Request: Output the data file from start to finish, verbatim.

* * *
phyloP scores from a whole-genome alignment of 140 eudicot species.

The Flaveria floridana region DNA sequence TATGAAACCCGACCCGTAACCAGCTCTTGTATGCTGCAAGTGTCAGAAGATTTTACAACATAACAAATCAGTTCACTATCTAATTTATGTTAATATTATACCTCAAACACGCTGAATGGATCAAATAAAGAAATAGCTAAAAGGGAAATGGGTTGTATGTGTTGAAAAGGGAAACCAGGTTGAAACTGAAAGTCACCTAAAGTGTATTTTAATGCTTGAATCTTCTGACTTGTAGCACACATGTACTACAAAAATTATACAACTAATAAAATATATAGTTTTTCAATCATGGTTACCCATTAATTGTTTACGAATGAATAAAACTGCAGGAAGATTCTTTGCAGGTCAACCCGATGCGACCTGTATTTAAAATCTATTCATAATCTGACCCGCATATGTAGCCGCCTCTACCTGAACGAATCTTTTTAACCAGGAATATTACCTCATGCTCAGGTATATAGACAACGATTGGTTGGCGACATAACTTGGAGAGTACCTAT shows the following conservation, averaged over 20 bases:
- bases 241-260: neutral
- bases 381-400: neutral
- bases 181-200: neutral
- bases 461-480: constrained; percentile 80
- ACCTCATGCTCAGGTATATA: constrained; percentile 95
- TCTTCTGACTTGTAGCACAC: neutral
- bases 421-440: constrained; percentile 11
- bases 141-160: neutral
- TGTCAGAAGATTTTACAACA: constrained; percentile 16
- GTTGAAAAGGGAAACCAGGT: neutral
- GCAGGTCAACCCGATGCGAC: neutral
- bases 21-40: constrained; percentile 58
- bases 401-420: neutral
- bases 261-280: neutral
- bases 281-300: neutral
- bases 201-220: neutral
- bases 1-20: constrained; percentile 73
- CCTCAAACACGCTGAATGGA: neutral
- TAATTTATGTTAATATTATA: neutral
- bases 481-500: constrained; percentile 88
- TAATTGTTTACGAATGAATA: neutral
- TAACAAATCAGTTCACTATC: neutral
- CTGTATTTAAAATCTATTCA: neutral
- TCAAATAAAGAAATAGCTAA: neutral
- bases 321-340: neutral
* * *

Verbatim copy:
phyloP scores from a whole-genome alignment of 140 eudicot species.

The Flaveria floridana region DNA sequence TATGAAACCCGACCCGTAACCAGCTCTTGTATGCTGCAAGTGTCAGAAGATTTTACAACATAACAAATCAGTTCACTATCTAATTTATGTTAATATTATACCTCAAACACGCTGAATGGATCAAATAAAGAAATAGCTAAAAGGGAAATGGGTTGTATGTGTTGAAAAGGGAAACCAGGTTGAAACTGAAAGTCACCTAAAGTGTATTTTAATGCTTGAATCTTCTGACTTGTAGCACACATGTACTACAAAAATTATACAACTAATAAAATATATAGTTTTTCAATCATGGTTACCCATTAATTGTTTACGAATGAATAAAACTGCAGGAAGATTCTTTGCAGGTCAACCCGATGCGACCTGTATTTAAAATCTATTCATAATCTGACCCGCATATGTAGCCGCCTCTACCTGAACGAATCTTTTTAACCAGGAATATTACCTCATGCTCAGGTATATAGACAACGATTGGTTGGCGACATAACTTGGAGAGTACCTAT shows the following conservation, averaged over 20 bases:
- bases 241-260: neutral
- bases 381-400: neutral
- bases 181-200: neutral
- bases 461-480: constrained; percentile 80
- ACCTCATGCTCAGGTATATA: constrained; percentile 95
- TCTTCTGACTTGTAGCACAC: neutral
- bases 421-440: constrained; percentile 11
- bases 141-160: neutral
- TGTCAGAAGATTTTACAACA: constrained; percentile 16
- GTTGAAAAGGGAAACCAGGT: neutral
- GCAGGTCAACCCGATGCGAC: neutral
- bases 21-40: constrained; percentile 58
- bases 401-420: neutral
- bases 261-280: neutral
- bases 281-300: neutral
- bases 201-220: neutral
- bases 1-20: constrained; percentile 73
- CCTCAAACACGCTGAATGGA: neutral
- TAATTTATGTTAATATTATA: neutral
- bases 481-500: constrained; percentile 88
- TAATTGTTTACGAATGAATA: neutral
- TAACAAATCAGTTCACTATC: neutral
- CTGTATTTAAAATCTATTCA: neutral
- TCAAATAAAGAAATAGCTAA: neutral
- bases 321-340: neutral